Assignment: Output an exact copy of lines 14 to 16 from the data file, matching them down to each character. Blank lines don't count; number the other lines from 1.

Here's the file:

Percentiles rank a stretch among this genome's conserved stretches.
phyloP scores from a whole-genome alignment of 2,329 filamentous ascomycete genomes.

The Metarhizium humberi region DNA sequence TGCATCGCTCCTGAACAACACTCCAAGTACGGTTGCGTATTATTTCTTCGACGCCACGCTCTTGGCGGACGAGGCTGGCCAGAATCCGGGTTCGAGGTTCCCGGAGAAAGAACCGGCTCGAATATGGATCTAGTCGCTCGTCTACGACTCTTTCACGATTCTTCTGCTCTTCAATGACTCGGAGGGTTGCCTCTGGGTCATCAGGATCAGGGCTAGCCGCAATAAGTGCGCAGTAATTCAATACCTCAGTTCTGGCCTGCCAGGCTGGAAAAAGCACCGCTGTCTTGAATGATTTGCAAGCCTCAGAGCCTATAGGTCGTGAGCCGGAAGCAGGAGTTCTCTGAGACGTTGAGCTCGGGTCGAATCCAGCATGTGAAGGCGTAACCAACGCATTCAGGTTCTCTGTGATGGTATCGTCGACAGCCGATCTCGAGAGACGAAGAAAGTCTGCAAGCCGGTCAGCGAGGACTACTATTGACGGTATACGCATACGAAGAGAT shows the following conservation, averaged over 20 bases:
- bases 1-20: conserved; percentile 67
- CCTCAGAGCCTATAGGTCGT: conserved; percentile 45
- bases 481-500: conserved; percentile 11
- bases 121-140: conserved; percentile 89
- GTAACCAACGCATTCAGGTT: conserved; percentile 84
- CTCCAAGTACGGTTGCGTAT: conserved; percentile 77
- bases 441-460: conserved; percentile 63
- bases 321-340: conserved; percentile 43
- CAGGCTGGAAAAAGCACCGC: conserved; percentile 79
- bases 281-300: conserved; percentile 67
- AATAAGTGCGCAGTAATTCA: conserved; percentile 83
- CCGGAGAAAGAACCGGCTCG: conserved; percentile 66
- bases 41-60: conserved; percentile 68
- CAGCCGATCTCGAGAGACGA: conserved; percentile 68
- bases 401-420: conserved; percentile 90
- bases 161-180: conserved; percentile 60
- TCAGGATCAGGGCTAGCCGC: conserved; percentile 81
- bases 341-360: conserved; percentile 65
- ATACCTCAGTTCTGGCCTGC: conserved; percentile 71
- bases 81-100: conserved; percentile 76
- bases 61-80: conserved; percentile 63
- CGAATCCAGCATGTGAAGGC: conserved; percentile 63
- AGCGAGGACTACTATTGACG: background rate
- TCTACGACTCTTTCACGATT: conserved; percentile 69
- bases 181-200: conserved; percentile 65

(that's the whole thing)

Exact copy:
- AATAAGTGCGCAGTAATTCA: conserved; percentile 83
- CCGGAGAAAGAACCGGCTCG: conserved; percentile 66
- bases 41-60: conserved; percentile 68